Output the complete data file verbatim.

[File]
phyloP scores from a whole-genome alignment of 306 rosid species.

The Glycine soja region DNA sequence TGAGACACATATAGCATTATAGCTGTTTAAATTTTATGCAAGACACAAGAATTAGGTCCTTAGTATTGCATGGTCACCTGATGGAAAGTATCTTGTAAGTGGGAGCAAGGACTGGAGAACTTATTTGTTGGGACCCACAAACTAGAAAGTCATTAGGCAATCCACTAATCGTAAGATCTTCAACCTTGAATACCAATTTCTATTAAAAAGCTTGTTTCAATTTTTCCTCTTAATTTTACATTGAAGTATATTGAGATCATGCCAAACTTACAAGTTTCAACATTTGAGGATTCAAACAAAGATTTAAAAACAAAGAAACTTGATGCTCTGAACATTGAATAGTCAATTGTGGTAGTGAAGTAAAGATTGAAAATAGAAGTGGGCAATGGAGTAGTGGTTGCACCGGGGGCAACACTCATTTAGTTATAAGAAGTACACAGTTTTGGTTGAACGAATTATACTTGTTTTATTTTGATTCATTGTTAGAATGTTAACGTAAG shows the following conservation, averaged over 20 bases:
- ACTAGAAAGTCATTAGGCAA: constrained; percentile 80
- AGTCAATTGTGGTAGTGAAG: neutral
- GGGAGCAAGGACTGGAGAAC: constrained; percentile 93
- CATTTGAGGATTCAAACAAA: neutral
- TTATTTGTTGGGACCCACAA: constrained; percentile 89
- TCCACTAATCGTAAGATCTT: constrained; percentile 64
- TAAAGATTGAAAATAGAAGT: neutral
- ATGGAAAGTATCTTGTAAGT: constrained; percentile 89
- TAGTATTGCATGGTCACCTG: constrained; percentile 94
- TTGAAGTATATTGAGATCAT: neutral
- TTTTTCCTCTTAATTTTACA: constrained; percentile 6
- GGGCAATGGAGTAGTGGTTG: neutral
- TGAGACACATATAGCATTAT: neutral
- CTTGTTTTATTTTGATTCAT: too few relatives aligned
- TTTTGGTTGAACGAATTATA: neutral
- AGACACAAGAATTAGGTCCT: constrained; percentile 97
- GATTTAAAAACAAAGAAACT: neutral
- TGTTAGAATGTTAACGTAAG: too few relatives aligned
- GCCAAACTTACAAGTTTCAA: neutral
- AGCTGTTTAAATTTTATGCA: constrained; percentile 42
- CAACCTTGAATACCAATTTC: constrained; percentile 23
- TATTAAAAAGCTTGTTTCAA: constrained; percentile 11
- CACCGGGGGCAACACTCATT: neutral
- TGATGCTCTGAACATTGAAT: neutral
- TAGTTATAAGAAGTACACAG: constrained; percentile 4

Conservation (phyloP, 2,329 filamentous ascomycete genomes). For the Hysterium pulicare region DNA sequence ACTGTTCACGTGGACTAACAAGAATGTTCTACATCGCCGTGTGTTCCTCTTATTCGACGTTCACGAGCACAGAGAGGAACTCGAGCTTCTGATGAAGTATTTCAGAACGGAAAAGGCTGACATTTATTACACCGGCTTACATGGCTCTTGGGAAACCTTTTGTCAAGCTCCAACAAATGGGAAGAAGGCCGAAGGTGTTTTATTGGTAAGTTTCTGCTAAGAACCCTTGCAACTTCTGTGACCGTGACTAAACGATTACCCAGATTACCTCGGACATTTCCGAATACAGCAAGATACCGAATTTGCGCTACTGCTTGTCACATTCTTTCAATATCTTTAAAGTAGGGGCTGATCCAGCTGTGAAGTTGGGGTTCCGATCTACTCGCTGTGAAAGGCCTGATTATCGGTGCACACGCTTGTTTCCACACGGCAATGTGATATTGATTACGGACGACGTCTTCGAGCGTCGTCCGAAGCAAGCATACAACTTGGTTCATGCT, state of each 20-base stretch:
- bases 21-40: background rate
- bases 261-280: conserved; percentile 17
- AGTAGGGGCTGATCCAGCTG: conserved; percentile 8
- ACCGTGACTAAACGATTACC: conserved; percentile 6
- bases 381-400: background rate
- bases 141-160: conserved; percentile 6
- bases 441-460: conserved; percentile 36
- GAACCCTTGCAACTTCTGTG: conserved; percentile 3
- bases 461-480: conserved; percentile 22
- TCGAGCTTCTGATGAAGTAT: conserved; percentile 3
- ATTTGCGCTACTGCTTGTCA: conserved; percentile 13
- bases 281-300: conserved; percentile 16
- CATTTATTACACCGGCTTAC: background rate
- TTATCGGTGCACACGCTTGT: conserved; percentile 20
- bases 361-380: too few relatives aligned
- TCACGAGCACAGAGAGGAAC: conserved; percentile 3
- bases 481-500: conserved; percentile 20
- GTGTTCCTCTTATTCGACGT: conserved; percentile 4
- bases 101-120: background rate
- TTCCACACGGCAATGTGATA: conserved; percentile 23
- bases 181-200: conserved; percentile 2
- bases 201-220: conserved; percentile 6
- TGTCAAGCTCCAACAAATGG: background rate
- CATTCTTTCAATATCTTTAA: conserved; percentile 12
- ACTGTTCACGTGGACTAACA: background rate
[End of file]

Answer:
phyloP scores from a whole-genome alignment of 306 rosid species.

The Glycine soja region DNA sequence TGAGACACATATAGCATTATAGCTGTTTAAATTTTATGCAAGACACAAGAATTAGGTCCTTAGTATTGCATGGTCACCTGATGGAAAGTATCTTGTAAGTGGGAGCAAGGACTGGAGAACTTATTTGTTGGGACCCACAAACTAGAAAGTCATTAGGCAATCCACTAATCGTAAGATCTTCAACCTTGAATACCAATTTCTATTAAAAAGCTTGTTTCAATTTTTCCTCTTAATTTTACATTGAAGTATATTGAGATCATGCCAAACTTACAAGTTTCAACATTTGAGGATTCAAACAAAGATTTAAAAACAAAGAAACTTGATGCTCTGAACATTGAATAGTCAATTGTGGTAGTGAAGTAAAGATTGAAAATAGAAGTGGGCAATGGAGTAGTGGTTGCACCGGGGGCAACACTCATTTAGTTATAAGAAGTACACAGTTTTGGTTGAACGAATTATACTTGTTTTATTTTGATTCATTGTTAGAATGTTAACGTAAG shows the following conservation, averaged over 20 bases:
- ACTAGAAAGTCATTAGGCAA: constrained; percentile 80
- AGTCAATTGTGGTAGTGAAG: neutral
- GGGAGCAAGGACTGGAGAAC: constrained; percentile 93
- CATTTGAGGATTCAAACAAA: neutral
- TTATTTGTTGGGACCCACAA: constrained; percentile 89
- TCCACTAATCGTAAGATCTT: constrained; percentile 64
- TAAAGATTGAAAATAGAAGT: neutral
- ATGGAAAGTATCTTGTAAGT: constrained; percentile 89
- TAGTATTGCATGGTCACCTG: constrained; percentile 94
- TTGAAGTATATTGAGATCAT: neutral
- TTTTTCCTCTTAATTTTACA: constrained; percentile 6
- GGGCAATGGAGTAGTGGTTG: neutral
- TGAGACACATATAGCATTAT: neutral
- CTTGTTTTATTTTGATTCAT: too few relatives aligned
- TTTTGGTTGAACGAATTATA: neutral
- AGACACAAGAATTAGGTCCT: constrained; percentile 97
- GATTTAAAAACAAAGAAACT: neutral
- TGTTAGAATGTTAACGTAAG: too few relatives aligned
- GCCAAACTTACAAGTTTCAA: neutral
- AGCTGTTTAAATTTTATGCA: constrained; percentile 42
- CAACCTTGAATACCAATTTC: constrained; percentile 23
- TATTAAAAAGCTTGTTTCAA: constrained; percentile 11
- CACCGGGGGCAACACTCATT: neutral
- TGATGCTCTGAACATTGAAT: neutral
- TAGTTATAAGAAGTACACAG: constrained; percentile 4

Conservation (phyloP, 2,329 filamentous ascomycete genomes). For the Hysterium pulicare region DNA sequence ACTGTTCACGTGGACTAACAAGAATGTTCTACATCGCCGTGTGTTCCTCTTATTCGACGTTCACGAGCACAGAGAGGAACTCGAGCTTCTGATGAAGTATTTCAGAACGGAAAAGGCTGACATTTATTACACCGGCTTACATGGCTCTTGGGAAACCTTTTGTCAAGCTCCAACAAATGGGAAGAAGGCCGAAGGTGTTTTATTGGTAAGTTTCTGCTAAGAACCCTTGCAACTTCTGTGACCGTGACTAAACGATTACCCAGATTACCTCGGACATTTCCGAATACAGCAAGATACCGAATTTGCGCTACTGCTTGTCACATTCTTTCAATATCTTTAAAGTAGGGGCTGATCCAGCTGTGAAGTTGGGGTTCCGATCTACTCGCTGTGAAAGGCCTGATTATCGGTGCACACGCTTGTTTCCACACGGCAATGTGATATTGATTACGGACGACGTCTTCGAGCGTCGTCCGAAGCAAGCATACAACTTGGTTCATGCT, state of each 20-base stretch:
- bases 21-40: background rate
- bases 261-280: conserved; percentile 17
- AGTAGGGGCTGATCCAGCTG: conserved; percentile 8
- ACCGTGACTAAACGATTACC: conserved; percentile 6
- bases 381-400: background rate
- bases 141-160: conserved; percentile 6
- bases 441-460: conserved; percentile 36
- GAACCCTTGCAACTTCTGTG: conserved; percentile 3
- bases 461-480: conserved; percentile 22
- TCGAGCTTCTGATGAAGTAT: conserved; percentile 3
- ATTTGCGCTACTGCTTGTCA: conserved; percentile 13
- bases 281-300: conserved; percentile 16
- CATTTATTACACCGGCTTAC: background rate
- TTATCGGTGCACACGCTTGT: conserved; percentile 20
- bases 361-380: too few relatives aligned
- TCACGAGCACAGAGAGGAAC: conserved; percentile 3
- bases 481-500: conserved; percentile 20
- GTGTTCCTCTTATTCGACGT: conserved; percentile 4
- bases 101-120: background rate
- TTCCACACGGCAATGTGATA: conserved; percentile 23
- bases 181-200: conserved; percentile 2
- bases 201-220: conserved; percentile 6
- TGTCAAGCTCCAACAAATGG: background rate
- CATTCTTTCAATATCTTTAA: conserved; percentile 12
- ACTGTTCACGTGGACTAACA: background rate